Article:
Imaging dense breasts: Where to go from here?
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Connecticut recently passed a law mandating that women undergoing mammography screening be informed of their breast tissue density. Much discussion has followed as to whether this is a good idea for patients, and what the ramifications might be for mammography centers and women’s health providers should this legislation spread to other states.
Like many health-related bills, a compelling patient story served as its driving force… Connecticut breast cancer patient Nancy Cappello, Ph.D., received an advanced-stage breast cancer diagnosis in 2004, despite a recent “normal” mammogram that showed no signs of pathology. Her cancer was not discovered by annual mammography screening because she had dense breast tissue, which lessens the sensitivity and effectiveness of mammography screening. Underlying Capello’s personal story is known scientific fact…
- Women with dense breasts, defined as either heterogeneously dense or homogeneously dense, have four to five times higher risk of developing breast cancer*
- Many women have dense breasts: more than half of women younger than 50 and at least one-third of those older than 50*
- Dense breasts present challenges for mammographic imaging, since noncalcified breast cancers are often obscured, reducing sensitivity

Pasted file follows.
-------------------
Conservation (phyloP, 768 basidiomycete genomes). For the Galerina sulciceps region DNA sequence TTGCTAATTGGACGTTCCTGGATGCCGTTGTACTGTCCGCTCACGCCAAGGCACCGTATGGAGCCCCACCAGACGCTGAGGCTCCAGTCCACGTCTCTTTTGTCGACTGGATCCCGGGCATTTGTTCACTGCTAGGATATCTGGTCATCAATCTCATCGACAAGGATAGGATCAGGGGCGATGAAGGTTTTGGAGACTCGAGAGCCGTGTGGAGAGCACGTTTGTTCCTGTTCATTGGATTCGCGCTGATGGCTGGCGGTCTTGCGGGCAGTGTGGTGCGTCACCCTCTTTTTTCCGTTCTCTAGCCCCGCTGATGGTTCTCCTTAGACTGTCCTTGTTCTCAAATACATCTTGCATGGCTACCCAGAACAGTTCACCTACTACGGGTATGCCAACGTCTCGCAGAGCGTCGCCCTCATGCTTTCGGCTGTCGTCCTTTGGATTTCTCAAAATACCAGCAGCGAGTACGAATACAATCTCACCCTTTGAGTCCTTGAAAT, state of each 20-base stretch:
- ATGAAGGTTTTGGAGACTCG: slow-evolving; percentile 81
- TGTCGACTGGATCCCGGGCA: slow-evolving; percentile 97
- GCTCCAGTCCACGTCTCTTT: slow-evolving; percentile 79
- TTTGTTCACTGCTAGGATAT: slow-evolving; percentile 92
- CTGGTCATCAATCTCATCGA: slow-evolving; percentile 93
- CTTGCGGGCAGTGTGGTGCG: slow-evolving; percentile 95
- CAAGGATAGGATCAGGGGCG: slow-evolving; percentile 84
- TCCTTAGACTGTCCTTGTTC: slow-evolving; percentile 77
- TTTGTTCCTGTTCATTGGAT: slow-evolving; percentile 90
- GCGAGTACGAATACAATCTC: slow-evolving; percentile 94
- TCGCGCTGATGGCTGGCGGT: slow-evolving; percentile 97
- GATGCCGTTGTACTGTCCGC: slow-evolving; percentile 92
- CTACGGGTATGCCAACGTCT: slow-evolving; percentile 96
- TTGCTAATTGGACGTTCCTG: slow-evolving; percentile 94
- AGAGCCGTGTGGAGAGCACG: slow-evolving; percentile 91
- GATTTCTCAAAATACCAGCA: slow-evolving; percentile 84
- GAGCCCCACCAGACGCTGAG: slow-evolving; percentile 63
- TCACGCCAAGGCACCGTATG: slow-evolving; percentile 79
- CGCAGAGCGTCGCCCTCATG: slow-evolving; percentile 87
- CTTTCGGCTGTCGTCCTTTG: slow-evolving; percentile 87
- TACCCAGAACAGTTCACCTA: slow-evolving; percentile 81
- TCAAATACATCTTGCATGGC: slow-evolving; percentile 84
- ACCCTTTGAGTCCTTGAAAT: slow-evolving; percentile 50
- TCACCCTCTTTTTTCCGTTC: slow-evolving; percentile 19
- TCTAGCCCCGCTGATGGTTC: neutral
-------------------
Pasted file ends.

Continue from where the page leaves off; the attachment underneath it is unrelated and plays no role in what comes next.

Opponents of the Conn. law argue that it is not purely based on science and will cause more harm than good—through increased fear and confusion among women and an increased number of unwarranted, and costly, imaging exams. While this remains to be seen, the law does pose a logical question…
What exactly should women, and their consulting physicians, do with this information?
Answering this question is complicated by the fact that radiology professionals are not always consistent in classifying breast density. Breast composition, mainly determined by the amount of breast density seen in mammograms, is typically evaluated visually. I’ve personally seen different radiologists assess the same woman with a different tissue density classification. This could be problematic!
Our research teams are developing a better method to automate the assessment of breast density using CAD technology. It’s our hope that this method will provide a more consistent and accurate measure of breast density, arming clinicians with consistent tissue density results based on precise measurement and industry standards. We’re also working on dense-tissue-based image normalization for more consistent appearance of mammographic images—to help radiologists compare prior and current mammograms more effectively and to better detect subtle changes over time. This is in addition to our continuous work to improve our mammographic image processing technology, so pathology stands out more when imaging and analyzing dense breasts.
Armed with accurate and consistent tissue density information, patients and their physicians can formulate a screening plan that is right for them.
Of course, we’re only scratching the surface here. What do think should be done to address this complex issue? Where do we go from here?
– Anne Richards, Clinical Development Manager, Women’s Health
* Berg, W.A. et al, Combined screening with ultrasound and mammography vs mammography alone in women at elevated risk of breast cancer. JAMA, 299 (18), 2151-2163.
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